NCBA adopts farm bill guiding principles, interim policies
National Cattlemen’s Beef Association (NCBA) Vice President of Government Affairs Colin Woodall said the "proof is in the pudding" that NCBA’s grassroots policy process works as the 2011 Cattle Industry Summer Conference wrapped up in Kissimmee, FL. Despite the fact that the current Farm Bill does not expire until 2012, Woodall said NCBA needs its "marching orders" because the debate of the next Farm Bill is well underway.
"Cattlemen have long supported efforts to minimize direct federal involvement in the cattle industry. That is why our first priority during the 2012 Farm Bill debate is to eliminate or reduce the livestock title. We can thank that title for things like the USDA’s proposed livestock marketing rule and mandatory Country-of-Origin-Labeling, which will not benefit cattlemen in any way, shape or form," Woodall said.
NCBA members also adopted several interim policy positions that will serve as the roadmap for NCBA’s staff in Washington, D.C. Interim policy was passed supporting additional research to identify and test alternative cattle production practices that maintain the highest standards for animal health and well-being without resulting in additional costs to cattlemen, losses in production, or mandated animal handling practices.
"More than two decades ago, cattlemen took the initiative to work with scientists and veterinarians to develop voluntary animal care and handling programs," Woodall said. "Those programs have worked because cattlemen take ownership in them."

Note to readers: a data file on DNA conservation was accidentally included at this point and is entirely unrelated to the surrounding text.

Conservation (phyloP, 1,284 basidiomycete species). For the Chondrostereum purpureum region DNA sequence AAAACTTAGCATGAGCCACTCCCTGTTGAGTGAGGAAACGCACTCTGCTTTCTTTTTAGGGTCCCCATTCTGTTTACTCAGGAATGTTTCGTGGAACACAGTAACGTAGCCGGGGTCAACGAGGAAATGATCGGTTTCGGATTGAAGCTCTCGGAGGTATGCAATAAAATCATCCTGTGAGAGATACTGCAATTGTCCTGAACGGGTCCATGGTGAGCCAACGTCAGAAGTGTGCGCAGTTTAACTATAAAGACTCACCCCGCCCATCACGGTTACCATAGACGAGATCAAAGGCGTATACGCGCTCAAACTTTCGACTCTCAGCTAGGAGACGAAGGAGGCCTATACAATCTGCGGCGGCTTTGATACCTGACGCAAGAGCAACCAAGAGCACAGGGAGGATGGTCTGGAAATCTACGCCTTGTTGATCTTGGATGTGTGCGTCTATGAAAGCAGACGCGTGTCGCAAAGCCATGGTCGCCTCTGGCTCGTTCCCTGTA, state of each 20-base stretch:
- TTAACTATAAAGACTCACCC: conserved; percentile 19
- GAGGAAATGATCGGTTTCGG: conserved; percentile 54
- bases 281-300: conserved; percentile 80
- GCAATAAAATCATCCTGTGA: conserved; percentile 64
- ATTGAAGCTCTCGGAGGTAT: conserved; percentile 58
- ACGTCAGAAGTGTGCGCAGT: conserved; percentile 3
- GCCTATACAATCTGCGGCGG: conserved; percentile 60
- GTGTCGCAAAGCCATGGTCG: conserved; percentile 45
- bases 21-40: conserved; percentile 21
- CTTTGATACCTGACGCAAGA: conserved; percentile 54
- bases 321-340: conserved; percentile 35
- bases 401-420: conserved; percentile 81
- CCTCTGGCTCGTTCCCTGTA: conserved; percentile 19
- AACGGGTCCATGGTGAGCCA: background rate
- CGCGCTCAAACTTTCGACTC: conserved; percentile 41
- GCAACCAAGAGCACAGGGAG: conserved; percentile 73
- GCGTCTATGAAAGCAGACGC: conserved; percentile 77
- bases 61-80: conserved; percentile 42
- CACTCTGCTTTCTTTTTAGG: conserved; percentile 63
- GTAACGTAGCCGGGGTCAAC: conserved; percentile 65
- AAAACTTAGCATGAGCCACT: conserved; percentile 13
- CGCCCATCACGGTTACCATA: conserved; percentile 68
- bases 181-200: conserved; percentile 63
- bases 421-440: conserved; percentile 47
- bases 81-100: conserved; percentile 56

NCBA passed interim policy that supports strengthening border security and improves current immigration policies in the U.S. NCBA members also approved an interim policy to make much needed improvements to longstanding challenges with rangeland improvement programs; policies to update cost-share programs to improve fencing destroyed by natural disasters; and policy to allow the immediate release of land from the Conservation Reserve Program to help with natural disaster situations.
A major concern for U.S. cattlemen is the threat of catastrophic wildfire. Woodall said environmental laws, such as the National Environmental Policy Act (NEPA) and the Endangered Species Act, have been abused by environmentalists to block multiple uses on federal lands.
"Rather than spending billions of taxpayer dollars to react to and suppress catastrophic wildfires, which not only harm the land but also the water, wildlife habitat and threaten our safety, we need the ability to manage the range and prevent these fires from even happening," Woodall said. "That includes responsible grazing and thinning of the forests."
The summer conference concluded Thursday, Aug. 4, 2011. Interim policies passed at the summer conference will go before the entire NCBA membership for approval during the 2012 Cattle Industry Convention and NCBA Trade Show in Nashville, TN, in February. — WLJ